The Method of Inquiry

Excerpted from Chapter 2 of The Diamond Approach: An Introduction to the Teachings of A. H. Almaas by John Davis (1999, Shambhala Publications).. 

The Diamond Approach aims to deepen our experience of the present moment and expand our potential for authentic fulfillment. It has adapted and integrated many methods, including meditation and awareness practices, Reichian breath work, and psychological methods of focusing, questioning, interpretation, confrontation, support, and mirroring. It incorporates these methods in individual, small group, and large group formats. The books in Ali’s Diamond Mind series include case studies of students working with him and give a flavor of the methods of the Diamond Approach. 

Within this eclecticism, the central practice of the Diamond Approach is what Ali calls Inquiry. It exemplifies the Diamond Approach’s orientation to growth and self-realization and leads to understanding and experiencing in a complete and experiential way. Inquiry is the practice; understanding is the result. Ali uses the term, understanding, in a specific way in the Diamond Approach. This understanding is not merely an intellectual picture. It incorporates intellect, heart, body, and intuition in the pursuit of the truth of our nature. Eventually, understanding becomes a merging of awareness with the dynamic unfolding of the present. Then, presence and understanding come together, and Inquiry is spontaneous. Ultimately, understanding is the action of Being on the mind. Being reveals itself through the mind as understanding.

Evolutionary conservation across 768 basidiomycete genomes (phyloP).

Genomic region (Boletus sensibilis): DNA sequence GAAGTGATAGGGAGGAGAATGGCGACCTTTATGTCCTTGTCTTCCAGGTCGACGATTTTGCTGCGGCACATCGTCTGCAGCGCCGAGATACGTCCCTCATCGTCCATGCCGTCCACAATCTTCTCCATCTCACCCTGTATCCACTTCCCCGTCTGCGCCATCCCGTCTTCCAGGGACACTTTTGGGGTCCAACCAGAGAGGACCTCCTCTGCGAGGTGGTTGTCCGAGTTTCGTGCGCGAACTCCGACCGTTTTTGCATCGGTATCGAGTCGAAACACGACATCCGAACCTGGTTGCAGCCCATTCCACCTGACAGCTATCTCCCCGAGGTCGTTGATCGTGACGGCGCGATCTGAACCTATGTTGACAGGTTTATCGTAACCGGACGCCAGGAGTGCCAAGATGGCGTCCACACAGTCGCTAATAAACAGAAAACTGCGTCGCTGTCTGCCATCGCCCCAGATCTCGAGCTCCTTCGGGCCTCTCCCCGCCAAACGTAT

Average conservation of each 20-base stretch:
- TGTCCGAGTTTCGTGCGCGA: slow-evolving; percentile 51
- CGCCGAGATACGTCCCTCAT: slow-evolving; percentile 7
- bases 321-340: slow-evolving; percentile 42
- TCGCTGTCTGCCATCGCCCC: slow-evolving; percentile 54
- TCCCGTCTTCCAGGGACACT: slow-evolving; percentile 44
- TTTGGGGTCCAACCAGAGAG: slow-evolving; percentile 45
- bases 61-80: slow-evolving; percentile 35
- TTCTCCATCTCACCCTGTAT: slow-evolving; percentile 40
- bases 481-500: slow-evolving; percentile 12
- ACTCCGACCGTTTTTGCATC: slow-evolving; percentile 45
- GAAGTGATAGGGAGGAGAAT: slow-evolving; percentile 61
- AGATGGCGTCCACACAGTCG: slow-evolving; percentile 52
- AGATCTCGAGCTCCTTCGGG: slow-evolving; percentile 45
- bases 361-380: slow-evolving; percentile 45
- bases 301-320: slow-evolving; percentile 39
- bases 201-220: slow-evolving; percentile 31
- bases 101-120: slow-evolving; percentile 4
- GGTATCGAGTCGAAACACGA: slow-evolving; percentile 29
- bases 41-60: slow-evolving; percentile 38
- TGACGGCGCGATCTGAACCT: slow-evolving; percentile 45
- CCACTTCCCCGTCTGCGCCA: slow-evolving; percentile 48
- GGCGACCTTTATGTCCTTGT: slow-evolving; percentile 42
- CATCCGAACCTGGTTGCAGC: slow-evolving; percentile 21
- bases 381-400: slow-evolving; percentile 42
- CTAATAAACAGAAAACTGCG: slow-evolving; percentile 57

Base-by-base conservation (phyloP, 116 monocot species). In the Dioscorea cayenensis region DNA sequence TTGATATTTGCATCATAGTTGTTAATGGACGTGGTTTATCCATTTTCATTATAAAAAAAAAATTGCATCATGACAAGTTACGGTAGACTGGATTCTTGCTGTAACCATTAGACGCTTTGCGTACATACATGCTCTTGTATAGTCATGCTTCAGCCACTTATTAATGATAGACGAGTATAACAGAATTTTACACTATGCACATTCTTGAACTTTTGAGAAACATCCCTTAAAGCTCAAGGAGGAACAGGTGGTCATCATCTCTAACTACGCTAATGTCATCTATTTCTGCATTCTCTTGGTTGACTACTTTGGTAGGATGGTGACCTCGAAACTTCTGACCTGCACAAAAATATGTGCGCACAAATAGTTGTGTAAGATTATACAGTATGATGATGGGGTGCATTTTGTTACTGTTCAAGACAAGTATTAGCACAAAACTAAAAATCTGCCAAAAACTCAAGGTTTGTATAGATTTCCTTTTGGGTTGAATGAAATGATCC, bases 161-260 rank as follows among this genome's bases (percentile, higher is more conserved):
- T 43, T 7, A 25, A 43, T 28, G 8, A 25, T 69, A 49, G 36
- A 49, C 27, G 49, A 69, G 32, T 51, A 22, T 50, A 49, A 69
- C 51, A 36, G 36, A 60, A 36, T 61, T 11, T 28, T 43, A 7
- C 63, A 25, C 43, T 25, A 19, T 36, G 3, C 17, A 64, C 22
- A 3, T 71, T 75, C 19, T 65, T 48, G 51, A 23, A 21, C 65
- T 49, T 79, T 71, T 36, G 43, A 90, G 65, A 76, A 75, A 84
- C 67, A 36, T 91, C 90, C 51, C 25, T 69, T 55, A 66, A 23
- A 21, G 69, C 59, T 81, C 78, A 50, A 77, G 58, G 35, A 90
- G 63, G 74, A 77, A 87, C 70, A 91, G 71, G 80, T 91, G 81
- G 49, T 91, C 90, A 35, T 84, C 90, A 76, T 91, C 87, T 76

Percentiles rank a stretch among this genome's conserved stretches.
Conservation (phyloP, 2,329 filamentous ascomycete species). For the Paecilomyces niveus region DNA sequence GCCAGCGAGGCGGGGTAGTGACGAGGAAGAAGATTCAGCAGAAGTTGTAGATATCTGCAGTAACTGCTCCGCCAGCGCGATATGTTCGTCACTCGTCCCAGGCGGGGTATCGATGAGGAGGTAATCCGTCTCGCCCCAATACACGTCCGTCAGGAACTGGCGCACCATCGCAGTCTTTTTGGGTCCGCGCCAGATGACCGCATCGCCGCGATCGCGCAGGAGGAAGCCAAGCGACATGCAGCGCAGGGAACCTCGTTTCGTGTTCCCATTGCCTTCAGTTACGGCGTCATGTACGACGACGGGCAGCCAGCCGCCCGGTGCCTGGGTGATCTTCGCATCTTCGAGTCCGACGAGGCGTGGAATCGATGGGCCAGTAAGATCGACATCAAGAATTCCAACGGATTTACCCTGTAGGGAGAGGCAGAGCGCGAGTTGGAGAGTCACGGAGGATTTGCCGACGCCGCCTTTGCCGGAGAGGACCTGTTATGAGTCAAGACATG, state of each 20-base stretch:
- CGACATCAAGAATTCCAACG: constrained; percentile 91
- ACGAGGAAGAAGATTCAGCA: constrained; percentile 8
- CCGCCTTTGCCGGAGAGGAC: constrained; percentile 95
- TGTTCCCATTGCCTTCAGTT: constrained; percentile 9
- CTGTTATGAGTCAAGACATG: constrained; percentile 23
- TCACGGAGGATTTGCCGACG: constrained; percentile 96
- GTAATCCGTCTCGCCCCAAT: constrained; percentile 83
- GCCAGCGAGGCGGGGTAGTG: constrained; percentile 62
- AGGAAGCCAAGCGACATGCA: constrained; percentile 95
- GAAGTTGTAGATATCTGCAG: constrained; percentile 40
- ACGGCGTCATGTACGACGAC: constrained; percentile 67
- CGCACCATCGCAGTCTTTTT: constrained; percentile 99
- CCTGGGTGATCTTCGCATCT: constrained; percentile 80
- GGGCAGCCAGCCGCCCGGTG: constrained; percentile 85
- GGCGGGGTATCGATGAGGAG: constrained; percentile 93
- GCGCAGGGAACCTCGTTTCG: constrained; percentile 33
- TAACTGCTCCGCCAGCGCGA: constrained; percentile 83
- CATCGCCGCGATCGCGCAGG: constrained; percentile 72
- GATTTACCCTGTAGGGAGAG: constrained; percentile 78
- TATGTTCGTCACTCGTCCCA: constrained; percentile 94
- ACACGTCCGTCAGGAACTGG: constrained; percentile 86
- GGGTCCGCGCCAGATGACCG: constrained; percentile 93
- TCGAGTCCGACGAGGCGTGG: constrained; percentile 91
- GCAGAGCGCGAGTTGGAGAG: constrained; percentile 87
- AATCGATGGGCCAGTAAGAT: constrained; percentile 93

This kind of experiencing is antithetical to ego-identification, attachment, judgment, defensiveness, and reductionism. It is characterized by joy in the unending discovery of truth and peace in the fullness of Being. It is fueled by strength and determination to experience yourself and your life fully. And it is compassionately open to whatever is to be found without a trace of rejection, prejudice, or preconception. 

Understanding involves being fully present with your immediate experience. It also involves being present with the unfoldment of experience; thus understanding is dynamic, not static. Understanding requires kindness to yourself, awareness, and dedication to the truth, no matter what the consequences. The Diamond Approach’s method of Inquiry leads to this holistic understanding in a way that is open, sincere, discriminating, and genuinely curious. 

John Davis

John Davis

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